Perseverance Is Key
To persevere has always been my modus operandi. I think this attitude originated through the influence of Lee Kahn, the principal of William B. Ward School in New Rochelle, N.Y. when I was in elementary school, and his yearlong quest for a school motto. The entire school was involved. It was a big deal. The resulting statement had a big effect on me: "Take pride in a job well done." The editors on my staff, who sometimes give me grief for pushing them, nevertheless emulate this attitude themselves.
Each issue of DA has its challenges and requires its own level of perseverance. We assign one story, and much to the chagrin of the writer, we see a better story in what has been unfolded. Such was the case with "Arizona Divided," a story written by Ed Finkel and edited by Angela Pascopella. We asked Ed to write about the new immigration laws in Arizona and their impact on students, and what unfolded was a more important story about the segregation of English language learners. Districts have implemented a state-mandated curriculum for ELL's that separates them from mainstream students and limits their option to learn about ethnic studies.
For our special report on school spending, "The Price of a Good Education," we had our tenacious college interns research the most recent per-pupil expenditures and coinciding graduation rates that could be found, a very challenging assignment, since the data are not always as transparent as we would like them to be.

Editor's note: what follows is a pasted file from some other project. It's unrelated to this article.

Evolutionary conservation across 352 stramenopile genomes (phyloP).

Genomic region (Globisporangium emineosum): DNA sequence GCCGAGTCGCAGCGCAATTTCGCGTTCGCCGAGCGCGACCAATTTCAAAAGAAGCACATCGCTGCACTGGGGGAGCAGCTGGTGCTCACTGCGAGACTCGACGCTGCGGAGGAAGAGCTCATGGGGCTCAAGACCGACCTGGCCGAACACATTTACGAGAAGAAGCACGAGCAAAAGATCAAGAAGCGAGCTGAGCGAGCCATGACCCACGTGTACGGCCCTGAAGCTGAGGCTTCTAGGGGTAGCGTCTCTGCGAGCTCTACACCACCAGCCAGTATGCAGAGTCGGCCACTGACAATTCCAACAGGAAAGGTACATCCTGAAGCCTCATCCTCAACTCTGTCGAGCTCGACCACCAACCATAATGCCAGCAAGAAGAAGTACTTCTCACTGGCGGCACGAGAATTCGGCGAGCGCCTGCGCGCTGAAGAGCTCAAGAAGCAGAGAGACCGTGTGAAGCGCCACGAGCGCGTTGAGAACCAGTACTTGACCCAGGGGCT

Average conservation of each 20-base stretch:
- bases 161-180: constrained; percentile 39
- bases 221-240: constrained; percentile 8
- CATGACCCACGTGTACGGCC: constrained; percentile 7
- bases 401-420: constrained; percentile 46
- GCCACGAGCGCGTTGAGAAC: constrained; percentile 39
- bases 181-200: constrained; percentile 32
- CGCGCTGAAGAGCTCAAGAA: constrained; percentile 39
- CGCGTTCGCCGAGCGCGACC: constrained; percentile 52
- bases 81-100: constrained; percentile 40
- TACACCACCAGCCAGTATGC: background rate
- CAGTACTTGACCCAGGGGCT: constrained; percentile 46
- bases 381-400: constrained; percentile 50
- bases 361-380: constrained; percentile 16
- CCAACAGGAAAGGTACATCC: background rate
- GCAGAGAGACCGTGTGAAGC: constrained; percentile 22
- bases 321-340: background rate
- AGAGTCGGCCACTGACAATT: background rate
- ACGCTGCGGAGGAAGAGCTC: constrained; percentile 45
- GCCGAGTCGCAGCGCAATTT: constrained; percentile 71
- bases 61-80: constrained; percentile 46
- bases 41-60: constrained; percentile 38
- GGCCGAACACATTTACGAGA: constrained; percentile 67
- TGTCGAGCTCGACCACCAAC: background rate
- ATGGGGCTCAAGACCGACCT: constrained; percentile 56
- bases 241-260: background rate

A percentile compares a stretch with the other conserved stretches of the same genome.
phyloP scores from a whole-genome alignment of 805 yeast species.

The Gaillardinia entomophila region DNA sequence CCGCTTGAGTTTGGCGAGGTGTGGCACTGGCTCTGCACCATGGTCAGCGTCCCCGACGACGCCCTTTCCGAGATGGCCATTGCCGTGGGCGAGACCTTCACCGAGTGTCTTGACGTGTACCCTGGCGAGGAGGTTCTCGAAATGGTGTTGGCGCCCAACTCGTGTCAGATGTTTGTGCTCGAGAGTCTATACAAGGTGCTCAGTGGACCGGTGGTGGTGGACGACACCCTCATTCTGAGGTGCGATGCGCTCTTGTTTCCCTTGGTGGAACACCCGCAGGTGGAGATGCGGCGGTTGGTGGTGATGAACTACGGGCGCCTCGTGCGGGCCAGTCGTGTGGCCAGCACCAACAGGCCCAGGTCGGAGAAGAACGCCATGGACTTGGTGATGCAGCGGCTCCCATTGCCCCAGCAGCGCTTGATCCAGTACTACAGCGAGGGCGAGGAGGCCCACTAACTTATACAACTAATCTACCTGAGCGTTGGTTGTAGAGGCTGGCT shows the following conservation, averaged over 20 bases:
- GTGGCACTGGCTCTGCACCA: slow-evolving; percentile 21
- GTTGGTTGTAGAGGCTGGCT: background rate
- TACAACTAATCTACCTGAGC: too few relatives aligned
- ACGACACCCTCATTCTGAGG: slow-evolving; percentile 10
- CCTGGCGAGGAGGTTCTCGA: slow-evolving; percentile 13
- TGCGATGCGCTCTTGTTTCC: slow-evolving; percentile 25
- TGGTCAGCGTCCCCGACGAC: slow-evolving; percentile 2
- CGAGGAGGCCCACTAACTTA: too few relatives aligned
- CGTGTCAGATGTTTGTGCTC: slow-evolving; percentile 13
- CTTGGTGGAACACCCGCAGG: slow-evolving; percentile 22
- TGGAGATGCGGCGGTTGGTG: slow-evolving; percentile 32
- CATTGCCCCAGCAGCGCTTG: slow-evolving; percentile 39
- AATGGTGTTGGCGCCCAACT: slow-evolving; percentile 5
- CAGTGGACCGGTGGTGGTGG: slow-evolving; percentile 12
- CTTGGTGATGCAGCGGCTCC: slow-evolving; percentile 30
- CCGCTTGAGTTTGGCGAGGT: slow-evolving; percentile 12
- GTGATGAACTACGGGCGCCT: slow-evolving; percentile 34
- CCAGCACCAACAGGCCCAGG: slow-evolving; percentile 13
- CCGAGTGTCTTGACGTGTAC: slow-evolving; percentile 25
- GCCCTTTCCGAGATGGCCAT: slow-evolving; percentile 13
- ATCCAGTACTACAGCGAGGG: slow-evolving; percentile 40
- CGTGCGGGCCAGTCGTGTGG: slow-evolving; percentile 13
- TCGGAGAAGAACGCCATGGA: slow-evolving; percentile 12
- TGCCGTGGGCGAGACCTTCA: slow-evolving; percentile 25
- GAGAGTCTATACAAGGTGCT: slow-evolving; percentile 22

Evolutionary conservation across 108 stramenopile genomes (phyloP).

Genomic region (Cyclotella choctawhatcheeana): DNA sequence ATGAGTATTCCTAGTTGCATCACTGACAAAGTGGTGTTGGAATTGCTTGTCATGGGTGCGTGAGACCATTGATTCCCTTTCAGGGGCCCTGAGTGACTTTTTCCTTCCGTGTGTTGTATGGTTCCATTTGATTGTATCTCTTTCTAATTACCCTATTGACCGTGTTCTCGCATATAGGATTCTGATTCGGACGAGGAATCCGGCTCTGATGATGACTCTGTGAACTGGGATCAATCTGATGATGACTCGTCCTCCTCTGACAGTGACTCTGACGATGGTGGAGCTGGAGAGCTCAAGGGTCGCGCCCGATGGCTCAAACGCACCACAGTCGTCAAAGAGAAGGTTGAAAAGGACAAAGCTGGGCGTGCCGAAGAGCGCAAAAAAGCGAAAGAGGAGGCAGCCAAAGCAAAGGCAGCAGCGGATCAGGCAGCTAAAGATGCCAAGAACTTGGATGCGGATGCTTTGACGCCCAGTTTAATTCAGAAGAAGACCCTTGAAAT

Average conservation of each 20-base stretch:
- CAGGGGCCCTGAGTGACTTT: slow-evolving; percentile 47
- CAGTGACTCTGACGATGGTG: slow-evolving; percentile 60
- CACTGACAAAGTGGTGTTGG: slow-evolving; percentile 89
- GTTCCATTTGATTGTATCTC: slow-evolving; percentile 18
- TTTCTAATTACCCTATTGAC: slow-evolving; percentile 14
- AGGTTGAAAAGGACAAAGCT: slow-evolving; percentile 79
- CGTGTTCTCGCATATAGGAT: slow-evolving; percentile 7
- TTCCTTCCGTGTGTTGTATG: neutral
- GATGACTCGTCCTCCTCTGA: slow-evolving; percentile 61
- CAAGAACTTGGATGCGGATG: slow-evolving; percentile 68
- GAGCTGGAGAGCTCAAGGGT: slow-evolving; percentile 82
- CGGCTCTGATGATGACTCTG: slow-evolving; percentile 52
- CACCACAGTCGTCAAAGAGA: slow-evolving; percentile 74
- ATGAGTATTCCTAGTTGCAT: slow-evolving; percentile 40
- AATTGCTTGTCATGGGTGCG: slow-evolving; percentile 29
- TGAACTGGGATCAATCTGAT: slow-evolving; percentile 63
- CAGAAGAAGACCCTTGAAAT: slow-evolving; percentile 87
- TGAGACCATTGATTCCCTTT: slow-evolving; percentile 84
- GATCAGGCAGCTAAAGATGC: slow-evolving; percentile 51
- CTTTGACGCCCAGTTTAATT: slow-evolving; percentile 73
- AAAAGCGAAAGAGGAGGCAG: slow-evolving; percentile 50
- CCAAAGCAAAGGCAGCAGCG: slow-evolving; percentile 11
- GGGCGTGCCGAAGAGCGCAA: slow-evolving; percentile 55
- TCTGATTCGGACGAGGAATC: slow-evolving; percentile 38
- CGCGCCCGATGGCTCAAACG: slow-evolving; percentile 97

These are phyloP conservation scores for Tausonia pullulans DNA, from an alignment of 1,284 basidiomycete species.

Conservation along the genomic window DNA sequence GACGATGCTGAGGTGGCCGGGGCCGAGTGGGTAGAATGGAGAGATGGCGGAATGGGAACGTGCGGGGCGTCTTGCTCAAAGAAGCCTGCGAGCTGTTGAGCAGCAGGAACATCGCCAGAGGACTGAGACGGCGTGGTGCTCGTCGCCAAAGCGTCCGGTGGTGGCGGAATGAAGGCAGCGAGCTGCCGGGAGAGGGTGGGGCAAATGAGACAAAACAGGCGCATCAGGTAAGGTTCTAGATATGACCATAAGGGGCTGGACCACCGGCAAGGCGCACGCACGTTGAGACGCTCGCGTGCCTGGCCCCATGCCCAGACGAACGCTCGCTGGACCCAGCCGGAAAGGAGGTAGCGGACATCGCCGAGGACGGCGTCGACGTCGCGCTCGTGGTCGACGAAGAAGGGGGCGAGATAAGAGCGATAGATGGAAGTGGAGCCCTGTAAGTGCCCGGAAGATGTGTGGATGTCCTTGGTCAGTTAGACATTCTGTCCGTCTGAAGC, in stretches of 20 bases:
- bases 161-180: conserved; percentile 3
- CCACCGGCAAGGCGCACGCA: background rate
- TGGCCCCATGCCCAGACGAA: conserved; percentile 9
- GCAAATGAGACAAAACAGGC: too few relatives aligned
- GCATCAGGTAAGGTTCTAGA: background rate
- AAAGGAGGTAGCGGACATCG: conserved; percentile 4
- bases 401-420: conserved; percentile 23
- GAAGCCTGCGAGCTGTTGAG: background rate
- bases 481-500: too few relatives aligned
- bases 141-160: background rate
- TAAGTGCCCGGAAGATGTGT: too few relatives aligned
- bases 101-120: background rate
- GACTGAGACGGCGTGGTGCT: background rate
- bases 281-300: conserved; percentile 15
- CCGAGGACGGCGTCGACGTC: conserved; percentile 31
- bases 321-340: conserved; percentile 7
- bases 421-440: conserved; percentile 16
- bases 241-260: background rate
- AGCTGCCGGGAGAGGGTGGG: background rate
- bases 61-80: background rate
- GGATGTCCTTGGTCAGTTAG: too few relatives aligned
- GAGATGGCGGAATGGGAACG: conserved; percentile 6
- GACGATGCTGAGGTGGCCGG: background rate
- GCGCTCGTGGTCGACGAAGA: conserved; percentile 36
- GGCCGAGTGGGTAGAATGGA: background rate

To continue our series of one-to-one conversations with people who influence K12 education, I asked Marion Herbert to contact Joanne Weiss, the chief of staff of the U.S. Department of Education, as well as the director of the Race to the Top grant competition. The word "perseverance" may have been invented for contacting DOE personnel, and one can use it as a personal test of patience, but in the end the results far outweigh the pain. Although Joanne is under the radar, she is a tremendously influential woman behind the scenes of Race to the Top.
These are just a few of the articles you will find in this issue. If you prefer digital technology, we offer in-depth coverage of all the important issues and the most up-to-date topics on our Web site, www.districtadministration.com. I welcome your thoughts on both our articles and any other issues on your mind. Send me an e-mail at jhartnett@districtadministration.